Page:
Tuberculosis case confirmed at WWU

Testing confirms a diagnosis of active tuberculosis for a Western Washington University student seen at the WWU Student Health Center last week. This news was relayed to all faculty, staff, students and parents in e-mail messages sent this morning from Emily Gibson, director of the Student Health Center at WWU, and Greg Stern, a health officer with the Whatcom County Health Department.

The student – who lives in campus housing – is receiving treatment and will remain in isolation until determined to be no longer contagious by the Whatcom County Health Department. For privacy reasons, the student’s name and other personal information is not being released.

Western officials are working with the Health Department to identify and evaluate individuals who may have had significant close contact with the student. Those individuals are being individually notified and asked to be tested for possible tuberculosis exposure with a simple skin test. Because TB is uncommon in the general U.S. population, and because the TB test is not 100-percent accurate, the risk of false positives is much higher in people who are not close contacts; therefore, those who did not have significant contact with the student should not be tested. The Health Department will determine who should be tested for TB infection.

The health and safety of WWU students, faculty and staff is a top concern at Western. The University is working closely with the Whatcom County Health Department and will send updates to the campus community as additional information becomes available.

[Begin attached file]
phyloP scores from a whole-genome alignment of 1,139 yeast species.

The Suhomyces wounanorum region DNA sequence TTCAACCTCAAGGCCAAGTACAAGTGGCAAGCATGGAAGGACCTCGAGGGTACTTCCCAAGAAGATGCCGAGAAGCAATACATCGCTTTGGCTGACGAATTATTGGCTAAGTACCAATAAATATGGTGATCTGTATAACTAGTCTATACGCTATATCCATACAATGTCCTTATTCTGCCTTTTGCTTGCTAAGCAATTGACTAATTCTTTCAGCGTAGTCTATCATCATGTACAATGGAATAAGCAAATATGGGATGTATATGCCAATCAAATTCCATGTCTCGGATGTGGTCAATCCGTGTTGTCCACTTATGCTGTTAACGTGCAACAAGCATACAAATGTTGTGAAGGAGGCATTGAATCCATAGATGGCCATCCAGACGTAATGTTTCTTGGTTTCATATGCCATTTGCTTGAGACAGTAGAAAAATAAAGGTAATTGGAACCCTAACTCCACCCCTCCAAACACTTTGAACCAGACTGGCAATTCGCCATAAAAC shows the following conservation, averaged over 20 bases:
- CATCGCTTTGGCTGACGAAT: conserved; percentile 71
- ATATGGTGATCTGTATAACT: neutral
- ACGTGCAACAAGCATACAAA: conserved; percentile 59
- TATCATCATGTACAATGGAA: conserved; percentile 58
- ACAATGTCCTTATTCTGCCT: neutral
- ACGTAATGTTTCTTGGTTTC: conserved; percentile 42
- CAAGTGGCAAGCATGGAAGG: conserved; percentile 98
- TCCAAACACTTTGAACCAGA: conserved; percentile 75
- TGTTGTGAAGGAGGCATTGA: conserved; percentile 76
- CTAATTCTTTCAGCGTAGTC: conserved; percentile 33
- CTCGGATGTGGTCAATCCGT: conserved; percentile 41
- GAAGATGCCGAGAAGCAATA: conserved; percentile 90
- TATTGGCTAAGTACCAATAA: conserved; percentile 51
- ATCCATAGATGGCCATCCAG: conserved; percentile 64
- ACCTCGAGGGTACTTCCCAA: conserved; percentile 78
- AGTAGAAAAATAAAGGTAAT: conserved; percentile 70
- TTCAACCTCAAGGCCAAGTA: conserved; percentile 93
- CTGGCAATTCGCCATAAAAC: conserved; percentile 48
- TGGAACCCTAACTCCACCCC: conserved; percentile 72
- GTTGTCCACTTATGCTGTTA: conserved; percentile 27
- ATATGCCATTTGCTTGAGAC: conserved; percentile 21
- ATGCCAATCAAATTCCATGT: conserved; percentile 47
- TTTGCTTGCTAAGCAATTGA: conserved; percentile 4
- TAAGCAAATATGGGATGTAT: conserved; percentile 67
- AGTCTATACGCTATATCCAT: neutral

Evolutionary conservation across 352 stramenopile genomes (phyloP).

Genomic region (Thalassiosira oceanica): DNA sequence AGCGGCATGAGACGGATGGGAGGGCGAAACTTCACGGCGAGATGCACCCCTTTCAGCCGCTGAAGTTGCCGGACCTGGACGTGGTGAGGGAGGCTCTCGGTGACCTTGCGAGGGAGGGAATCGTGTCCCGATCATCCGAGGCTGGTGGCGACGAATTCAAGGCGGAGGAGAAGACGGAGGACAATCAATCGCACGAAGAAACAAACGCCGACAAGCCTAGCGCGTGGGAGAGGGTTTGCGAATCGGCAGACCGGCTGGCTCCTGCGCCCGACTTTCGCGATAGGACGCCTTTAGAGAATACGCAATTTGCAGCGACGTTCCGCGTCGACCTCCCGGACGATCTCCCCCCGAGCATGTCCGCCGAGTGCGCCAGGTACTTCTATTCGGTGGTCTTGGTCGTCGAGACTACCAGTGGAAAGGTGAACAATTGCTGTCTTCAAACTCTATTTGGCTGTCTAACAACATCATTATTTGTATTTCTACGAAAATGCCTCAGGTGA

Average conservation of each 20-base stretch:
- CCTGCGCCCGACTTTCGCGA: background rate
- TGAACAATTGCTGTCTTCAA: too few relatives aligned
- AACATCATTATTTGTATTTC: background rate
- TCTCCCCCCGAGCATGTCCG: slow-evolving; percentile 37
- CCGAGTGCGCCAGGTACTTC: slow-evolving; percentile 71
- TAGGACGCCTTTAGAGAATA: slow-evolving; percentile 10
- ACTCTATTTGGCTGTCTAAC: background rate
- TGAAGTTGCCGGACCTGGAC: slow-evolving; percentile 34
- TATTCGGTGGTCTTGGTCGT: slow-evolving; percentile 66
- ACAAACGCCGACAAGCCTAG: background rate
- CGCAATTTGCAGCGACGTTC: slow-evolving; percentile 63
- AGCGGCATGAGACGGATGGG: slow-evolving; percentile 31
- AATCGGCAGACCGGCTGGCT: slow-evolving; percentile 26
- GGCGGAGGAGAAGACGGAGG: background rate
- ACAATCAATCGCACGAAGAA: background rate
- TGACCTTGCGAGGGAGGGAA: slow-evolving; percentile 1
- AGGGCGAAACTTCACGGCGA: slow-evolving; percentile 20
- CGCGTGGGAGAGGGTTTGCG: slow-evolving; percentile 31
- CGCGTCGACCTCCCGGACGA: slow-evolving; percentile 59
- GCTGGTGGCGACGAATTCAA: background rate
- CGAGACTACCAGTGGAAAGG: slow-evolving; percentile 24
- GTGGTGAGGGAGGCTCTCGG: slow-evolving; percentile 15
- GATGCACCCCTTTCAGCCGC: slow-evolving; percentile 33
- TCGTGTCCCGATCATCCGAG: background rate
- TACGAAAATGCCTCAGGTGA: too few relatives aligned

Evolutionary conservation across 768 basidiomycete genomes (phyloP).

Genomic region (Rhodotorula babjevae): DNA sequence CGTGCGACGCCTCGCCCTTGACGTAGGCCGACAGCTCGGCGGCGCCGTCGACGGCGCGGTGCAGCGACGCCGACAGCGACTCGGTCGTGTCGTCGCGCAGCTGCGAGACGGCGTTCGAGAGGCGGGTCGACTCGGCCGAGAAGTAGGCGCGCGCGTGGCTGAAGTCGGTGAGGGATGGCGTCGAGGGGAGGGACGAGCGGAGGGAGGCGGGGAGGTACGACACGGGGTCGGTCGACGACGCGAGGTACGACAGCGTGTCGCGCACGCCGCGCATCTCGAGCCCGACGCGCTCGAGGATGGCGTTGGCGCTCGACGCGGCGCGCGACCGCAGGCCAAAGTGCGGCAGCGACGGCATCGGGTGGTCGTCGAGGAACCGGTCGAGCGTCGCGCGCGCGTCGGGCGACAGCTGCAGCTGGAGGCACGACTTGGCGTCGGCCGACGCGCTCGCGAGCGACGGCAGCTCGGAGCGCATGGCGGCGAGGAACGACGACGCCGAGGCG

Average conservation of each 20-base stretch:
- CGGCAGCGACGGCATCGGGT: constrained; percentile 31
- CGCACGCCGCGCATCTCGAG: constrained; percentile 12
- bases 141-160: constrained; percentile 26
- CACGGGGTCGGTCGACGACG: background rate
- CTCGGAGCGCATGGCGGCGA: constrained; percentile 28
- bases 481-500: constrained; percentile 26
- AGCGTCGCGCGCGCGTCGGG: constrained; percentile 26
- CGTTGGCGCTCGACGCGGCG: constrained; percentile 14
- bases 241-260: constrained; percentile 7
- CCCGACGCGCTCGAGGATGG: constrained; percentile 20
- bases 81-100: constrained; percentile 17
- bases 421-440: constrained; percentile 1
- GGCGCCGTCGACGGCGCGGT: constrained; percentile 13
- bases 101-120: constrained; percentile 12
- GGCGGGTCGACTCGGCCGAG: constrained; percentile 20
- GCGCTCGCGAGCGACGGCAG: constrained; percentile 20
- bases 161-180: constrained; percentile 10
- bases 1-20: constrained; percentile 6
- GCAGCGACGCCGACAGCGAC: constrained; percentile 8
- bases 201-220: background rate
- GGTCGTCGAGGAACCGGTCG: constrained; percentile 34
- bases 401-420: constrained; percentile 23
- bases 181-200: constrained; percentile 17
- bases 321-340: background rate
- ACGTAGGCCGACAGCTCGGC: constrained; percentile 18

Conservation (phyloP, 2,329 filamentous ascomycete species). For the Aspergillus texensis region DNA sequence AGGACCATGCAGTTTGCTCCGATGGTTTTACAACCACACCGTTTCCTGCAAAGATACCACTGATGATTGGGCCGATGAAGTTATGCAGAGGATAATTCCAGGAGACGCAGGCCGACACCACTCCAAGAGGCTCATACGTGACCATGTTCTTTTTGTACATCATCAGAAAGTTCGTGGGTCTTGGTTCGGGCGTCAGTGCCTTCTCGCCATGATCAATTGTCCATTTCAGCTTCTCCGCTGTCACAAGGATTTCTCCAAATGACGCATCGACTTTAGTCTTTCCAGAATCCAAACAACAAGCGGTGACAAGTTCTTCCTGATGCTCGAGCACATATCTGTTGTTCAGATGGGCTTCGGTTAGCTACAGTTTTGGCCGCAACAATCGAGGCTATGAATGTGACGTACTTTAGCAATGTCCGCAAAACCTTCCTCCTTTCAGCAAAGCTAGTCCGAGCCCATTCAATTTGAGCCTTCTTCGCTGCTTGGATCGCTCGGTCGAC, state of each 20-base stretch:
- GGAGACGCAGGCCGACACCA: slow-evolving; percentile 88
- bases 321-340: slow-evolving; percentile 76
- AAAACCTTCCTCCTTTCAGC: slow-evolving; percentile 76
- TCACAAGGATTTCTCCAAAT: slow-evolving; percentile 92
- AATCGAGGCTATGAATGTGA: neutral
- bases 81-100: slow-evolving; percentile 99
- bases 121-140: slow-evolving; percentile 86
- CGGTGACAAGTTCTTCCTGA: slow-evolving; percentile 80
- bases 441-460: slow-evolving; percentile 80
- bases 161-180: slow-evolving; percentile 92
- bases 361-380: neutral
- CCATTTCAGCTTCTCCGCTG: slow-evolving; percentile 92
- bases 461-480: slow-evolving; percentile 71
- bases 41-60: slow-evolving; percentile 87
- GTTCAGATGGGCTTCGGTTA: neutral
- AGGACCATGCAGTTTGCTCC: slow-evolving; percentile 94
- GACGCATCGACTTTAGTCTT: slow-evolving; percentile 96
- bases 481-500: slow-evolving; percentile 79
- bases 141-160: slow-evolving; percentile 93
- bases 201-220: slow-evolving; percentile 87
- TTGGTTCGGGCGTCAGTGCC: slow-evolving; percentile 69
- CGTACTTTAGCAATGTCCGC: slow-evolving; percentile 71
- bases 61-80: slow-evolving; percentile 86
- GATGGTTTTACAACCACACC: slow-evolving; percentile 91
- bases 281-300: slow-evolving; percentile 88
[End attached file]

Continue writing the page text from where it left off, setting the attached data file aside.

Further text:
Tuberculosis is a bacterial infection, usually of the lungs, spread when an individual who has active pulmonary TB coughs or sneezes. Most infections occur when people directly inhale TB germs over an extended length of time. Brief or casual contact with an infected person does not spread the disease. Most people who become infected with tuberculosis are able to contain it and never develop the disease. TB infection without disease is not contagious and can be treated to prevent progression to active disease.

For more information about tuberculosis, visit the Centers for Disease Control Web site at http://www.cdc.gov/tb/.

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Wednesday, February 10, 2010 - 9:25am

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